Ecospatial Information

Goal: To create comprehensive maps of all U.S. coral reef habitats

NOAA Research Vessel Acoustic Habitat Investigator (AHI).
NOAA Research Vessel Acoustic Habitat Investigator (AHI).

One of the ways that the NOAA Coral Reef Conservation Program (CRCP) addresses the priorities laid out in both the National Action Plan to Conserve Coral Reefs (2000, 0.3 MB PDF) and the National Coral Reef Action Strategy (2002) is by funding coral reef benthic habitat mapping and characterization throughout U.S. waters.

Benthic Habitat Mapping

Products of benthic habitat mapping and characterization are fundamental components of ecosystem-based coral reef management because they integrate a variety of information about ecosystems to define their

  • extent,
  • nature,
  • and health.

Without accurate maps, resource managers cannot make informed decisions. Although products produced by CRED are publicly available, resource managers are the primary users of our data. NOAA's Biogeography Branch leads the effort to comprehensively map the distribution of shallow (depths ≤ 150 m) coral reefs and other benthic habitats. To learn about deep coral reefs click here.

Pacific Islands Region

In the Pacific Islands Region, comprehensive mapping and characterization of coral reef habitats have been accomplished primarily through the development of maps based on IKONOS satellite imagery. When the Pacific Islands Fisheries Science Center established the Coral Reef Ecosystems Division (CRED) in 2001, it initiated a program to extend habitat mapping in the U.S. Pacific Islands into deep water (depths >30m) that cannot be readily mapped using satellite and aerial techniques.

The Beginning

2001

Crew aboard the NOAA Ship Oscar Elton Sette reviewing collected multibeam data.
Crew aboard the NOAA Ship Oscar Elton Sette reviewing collected multibeam data.
Still images taken by the underwater Towed Optical Assessment Device (TOAD) in American Samoa in 2002.
Still images taken by the underwater Towed Optical Assessment Device (TOAD) in American Samoa in 2002.

CRED began systematic mapping in 2001 through the use of a single-beam bottom-classification system and a towed optical assessment device (TOAD). These technologies have been used on numerous cruises aboard the NOAA Ships Townsend Cromwell, Oscar Elton Sette and Hiʻialakai Plans were initiated in 2001 to develop a mapping capability based on high-resolution multibeam sonar that would be used from 20 m into waters as deep as 250 m.

2002-2004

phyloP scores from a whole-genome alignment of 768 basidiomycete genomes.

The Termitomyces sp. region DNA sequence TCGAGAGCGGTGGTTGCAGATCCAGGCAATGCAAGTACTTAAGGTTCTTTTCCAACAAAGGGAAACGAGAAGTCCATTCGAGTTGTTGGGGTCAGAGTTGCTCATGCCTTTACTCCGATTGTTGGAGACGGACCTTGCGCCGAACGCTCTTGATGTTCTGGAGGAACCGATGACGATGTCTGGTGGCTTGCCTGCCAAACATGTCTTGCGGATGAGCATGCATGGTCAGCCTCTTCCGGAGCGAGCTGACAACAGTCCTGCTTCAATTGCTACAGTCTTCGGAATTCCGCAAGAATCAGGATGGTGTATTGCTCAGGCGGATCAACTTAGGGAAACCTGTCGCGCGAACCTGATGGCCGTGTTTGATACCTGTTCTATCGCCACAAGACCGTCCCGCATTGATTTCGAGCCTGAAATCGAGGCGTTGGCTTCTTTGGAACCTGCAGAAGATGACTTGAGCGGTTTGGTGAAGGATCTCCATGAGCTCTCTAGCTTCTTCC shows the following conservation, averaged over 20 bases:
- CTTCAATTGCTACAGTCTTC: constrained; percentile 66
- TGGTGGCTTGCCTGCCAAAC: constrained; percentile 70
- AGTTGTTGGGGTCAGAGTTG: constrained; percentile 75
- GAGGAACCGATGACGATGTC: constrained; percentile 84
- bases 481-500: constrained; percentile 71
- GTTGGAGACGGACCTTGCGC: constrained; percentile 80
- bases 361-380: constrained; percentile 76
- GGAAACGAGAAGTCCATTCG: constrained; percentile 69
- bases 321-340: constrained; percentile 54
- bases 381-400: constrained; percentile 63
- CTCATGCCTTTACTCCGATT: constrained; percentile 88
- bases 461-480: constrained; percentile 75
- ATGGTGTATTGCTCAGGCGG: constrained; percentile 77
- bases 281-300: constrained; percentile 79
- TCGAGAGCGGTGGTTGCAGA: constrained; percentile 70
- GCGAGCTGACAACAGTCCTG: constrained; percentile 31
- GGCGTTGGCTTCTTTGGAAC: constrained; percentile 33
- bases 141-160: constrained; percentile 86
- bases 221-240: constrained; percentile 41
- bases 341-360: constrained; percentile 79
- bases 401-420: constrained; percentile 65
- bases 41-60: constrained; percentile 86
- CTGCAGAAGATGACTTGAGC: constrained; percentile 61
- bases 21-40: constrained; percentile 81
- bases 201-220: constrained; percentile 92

The result was the NOAA R/V Acoustic Habitat Investigator (AHI), a 25-ft survey launch, which was commissioned in 2003 and equipped with a RESON 8101ER multibeam sonar.

During the R/V AHI's first year of operation, more than 750 km2 of seafloor in at depths of 10-350m were mapped in the following regions:

In 2002, our scientists participated in a mapping cruise in the NWHI aboard the University of Hawaii's R/V Kilo Moana during which more than 38,000 km2 of multibeam data was collected at depths of 20-5000 m. In 2004, the first design of a single TOAD was replaced with two more capable (parallel lasers for fish scaling, a compass to determine the sled heading and orientation, and a depth (pressure) sensor for better control) underwater camera systems. Click here for more details about our tools and methods.

Today

Because CRED's mapping operations are dependent largely on the availability of NOAA ships, a variety of operational scenarios have been developed to maximize the amount of mapping that can be accomplished. To learn about current and ongoing mapping operations in the Pacific Islands, please visit the Pacific Islands Benthic Habitat Mapping Center (PIBHMC) website or the mapping methods webpage.

Partners in Mapping

Hawaii Mapping Research Group (HMRG) logo

We work closely with a variety of partners both inside NOAA and with other federal, state, and local agencies in the Pacific Islands Region. The strongest partnership is with the Hawaii Mapping Research Group (HMRG) of the University of Hawaiʻi at Mānoa's School of Oceanography and Earth Science and Technology. HMRG has more than 20 years of experience conducting sonar field operations and generating seafloor imagery products. Rather than duplicate these efforts, CRED worked with HMRG to expand upon their capabilities with techniques for development of habitat maps. Data collected and processed jointly by CRED and HMRG can be accessed via the Pacific Islands Benthic Habitat Mapping Center website.